Last night, live on TV, I saw heavily armed and armored military police and other law enforcement advance into a peaceful protest—peaceful, as stated by every one of the dozens of journalists witnessing.
This included mounted officers charging into a crowd that offered no resistance except to kneel or to back away.
After all, the ceremony was set to begin at 3:30, end at 4:30. By now we would be married, have celebrated with cocktails, sat down to dinner. At this very moment we’d probably be dancing.
But we’re not. Because that’s not what the time calls for. Instead we got a strawberry-and-cream cake and drank some champagne at home.
We’ve rescheduled for October, and have plans in place for social distancing, but as long as I get married and get to wear the dress I’ll be happy.
In another timeline, another Allison is having the wedding she planned.
And in that timeline nearly 100, 000 Americans are still alive, as are hundreds of thousands more around the world.
That they are not here with us is the real tragedy of today.
At the end of our times, I pray, another wedding will take place. And the dead will rise; Arlington Cemetery, across the way, will empty; dust will rise up from the streets and form back into towers long-lost.
Best Tales of Texas Ghosts Docia Shultz Williams Republic of Texas Press 1998
Night. South Texas. A La Quinta hotel room. Circa 2007.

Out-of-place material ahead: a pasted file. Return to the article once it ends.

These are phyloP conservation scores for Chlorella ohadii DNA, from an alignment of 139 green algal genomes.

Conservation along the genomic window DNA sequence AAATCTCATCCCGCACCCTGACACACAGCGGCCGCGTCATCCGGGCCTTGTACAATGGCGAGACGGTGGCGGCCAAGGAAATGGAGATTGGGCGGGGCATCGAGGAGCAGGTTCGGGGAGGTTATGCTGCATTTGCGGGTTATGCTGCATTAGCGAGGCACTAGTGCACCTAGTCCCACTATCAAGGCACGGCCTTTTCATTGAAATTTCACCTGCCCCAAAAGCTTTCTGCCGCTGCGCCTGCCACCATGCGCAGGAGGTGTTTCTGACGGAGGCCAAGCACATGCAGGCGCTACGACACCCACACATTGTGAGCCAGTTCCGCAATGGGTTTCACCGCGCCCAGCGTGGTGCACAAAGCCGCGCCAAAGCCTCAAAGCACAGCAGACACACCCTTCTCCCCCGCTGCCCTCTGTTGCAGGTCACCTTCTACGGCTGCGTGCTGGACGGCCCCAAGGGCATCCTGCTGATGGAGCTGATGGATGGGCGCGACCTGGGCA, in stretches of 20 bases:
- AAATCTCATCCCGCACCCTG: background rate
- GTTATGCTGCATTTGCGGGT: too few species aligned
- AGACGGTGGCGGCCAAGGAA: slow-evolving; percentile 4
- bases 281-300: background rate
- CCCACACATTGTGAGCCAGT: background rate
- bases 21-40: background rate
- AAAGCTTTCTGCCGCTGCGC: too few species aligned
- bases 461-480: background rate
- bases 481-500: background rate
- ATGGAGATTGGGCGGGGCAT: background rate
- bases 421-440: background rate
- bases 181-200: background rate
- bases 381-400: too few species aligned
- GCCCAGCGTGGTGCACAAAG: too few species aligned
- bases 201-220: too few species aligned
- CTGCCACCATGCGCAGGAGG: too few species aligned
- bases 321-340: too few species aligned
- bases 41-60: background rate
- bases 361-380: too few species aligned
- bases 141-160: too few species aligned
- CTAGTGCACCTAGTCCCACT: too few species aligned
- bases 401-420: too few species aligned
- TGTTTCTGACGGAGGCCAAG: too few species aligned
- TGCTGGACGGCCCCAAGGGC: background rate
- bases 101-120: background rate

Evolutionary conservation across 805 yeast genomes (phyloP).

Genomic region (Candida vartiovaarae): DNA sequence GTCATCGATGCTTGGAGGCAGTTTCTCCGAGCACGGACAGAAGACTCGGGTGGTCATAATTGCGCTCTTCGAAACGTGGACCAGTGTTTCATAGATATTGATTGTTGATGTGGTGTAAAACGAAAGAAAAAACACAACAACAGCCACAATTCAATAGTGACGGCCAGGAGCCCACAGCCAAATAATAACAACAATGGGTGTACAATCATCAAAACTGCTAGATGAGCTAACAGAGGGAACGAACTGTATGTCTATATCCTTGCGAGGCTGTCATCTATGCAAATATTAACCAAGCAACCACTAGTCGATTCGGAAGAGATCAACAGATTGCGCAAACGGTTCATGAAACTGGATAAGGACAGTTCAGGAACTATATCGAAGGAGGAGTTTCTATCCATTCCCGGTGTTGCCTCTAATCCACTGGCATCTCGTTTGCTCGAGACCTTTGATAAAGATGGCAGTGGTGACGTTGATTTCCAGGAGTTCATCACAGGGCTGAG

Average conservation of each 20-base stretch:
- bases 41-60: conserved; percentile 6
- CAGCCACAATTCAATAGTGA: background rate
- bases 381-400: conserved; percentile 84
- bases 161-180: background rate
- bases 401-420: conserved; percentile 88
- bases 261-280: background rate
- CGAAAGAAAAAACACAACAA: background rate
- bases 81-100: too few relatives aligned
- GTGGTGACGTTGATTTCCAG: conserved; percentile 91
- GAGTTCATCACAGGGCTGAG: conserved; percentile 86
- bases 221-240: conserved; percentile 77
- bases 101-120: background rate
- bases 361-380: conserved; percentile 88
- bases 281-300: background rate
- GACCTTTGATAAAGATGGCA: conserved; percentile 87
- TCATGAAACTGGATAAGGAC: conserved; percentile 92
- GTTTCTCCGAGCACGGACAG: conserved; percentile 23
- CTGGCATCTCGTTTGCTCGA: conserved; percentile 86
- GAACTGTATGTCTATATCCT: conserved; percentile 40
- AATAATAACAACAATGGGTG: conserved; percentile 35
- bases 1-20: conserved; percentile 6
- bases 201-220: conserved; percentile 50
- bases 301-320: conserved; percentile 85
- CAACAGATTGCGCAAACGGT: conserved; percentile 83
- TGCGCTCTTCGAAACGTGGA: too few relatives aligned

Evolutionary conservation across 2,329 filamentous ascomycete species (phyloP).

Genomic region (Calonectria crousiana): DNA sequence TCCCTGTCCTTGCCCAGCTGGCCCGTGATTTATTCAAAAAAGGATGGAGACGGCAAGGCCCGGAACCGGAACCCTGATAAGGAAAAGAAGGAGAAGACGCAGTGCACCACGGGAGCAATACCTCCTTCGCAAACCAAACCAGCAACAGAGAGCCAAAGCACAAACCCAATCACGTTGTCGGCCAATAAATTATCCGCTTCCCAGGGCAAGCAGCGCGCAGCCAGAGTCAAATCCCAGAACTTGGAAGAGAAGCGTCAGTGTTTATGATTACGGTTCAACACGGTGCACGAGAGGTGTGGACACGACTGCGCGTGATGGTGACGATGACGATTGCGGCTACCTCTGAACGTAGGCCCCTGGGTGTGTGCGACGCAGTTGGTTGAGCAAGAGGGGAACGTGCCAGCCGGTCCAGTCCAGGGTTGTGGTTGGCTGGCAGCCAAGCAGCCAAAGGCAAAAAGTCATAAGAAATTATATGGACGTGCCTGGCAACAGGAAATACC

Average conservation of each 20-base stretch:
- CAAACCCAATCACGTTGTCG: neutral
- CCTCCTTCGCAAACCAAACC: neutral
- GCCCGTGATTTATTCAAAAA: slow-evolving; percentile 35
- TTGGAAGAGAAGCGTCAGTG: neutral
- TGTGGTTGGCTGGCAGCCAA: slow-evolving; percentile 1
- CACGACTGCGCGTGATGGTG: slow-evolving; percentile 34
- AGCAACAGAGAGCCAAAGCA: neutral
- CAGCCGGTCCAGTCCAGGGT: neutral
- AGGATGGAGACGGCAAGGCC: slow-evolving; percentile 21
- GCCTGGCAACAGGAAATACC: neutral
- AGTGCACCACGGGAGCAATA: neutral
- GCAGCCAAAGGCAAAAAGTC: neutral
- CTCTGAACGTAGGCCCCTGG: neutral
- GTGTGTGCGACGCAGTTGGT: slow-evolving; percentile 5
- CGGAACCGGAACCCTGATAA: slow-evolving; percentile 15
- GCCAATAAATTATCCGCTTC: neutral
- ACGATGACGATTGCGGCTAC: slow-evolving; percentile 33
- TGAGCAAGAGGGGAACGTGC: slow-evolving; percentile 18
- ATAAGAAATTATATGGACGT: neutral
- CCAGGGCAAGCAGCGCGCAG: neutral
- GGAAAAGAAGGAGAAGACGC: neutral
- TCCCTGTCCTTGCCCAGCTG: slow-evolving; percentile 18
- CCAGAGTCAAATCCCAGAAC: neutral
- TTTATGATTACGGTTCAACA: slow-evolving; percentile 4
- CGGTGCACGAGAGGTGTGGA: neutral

I have never been so terrified of the ceiling. My mother and sister are sleeping in the room, but that doesn’t comfort this twelve-year-old at all. A streetlight shines through the cracks in the curtain, reflecting a pale pool of light onto the ceiling. Shadows lurk at the edges of the pool, draping down to cover the bathroom door.
Train door at the Pentagon station opens. On the platform are a man in uniform–a Marine– and a civilian woman. She hops on. He tells her it’s the wrong train. They proceed to debate through the open train door, growing more urgent as departure time approaches.
A Metro worker begins to laugh and points at the electronic signage. The woman relents and gets off.
It is quiet on the train, except for the laughter of the Metro man.
Forensic Files proudly advertises its standing as the longest-running true-crime series on TV. Originally narrated by the magnificent Peter Thomas, the series serves up perfect twenty-minute stories of crime and justice.
But not all the episodes focus on murder, or even crimes. A good portion of the early-season episodes focused on mysteries beyond the scope of human justice.
Below are 9 episodes from Seasons 1, 2, and 3 that actually didn’t feature murder: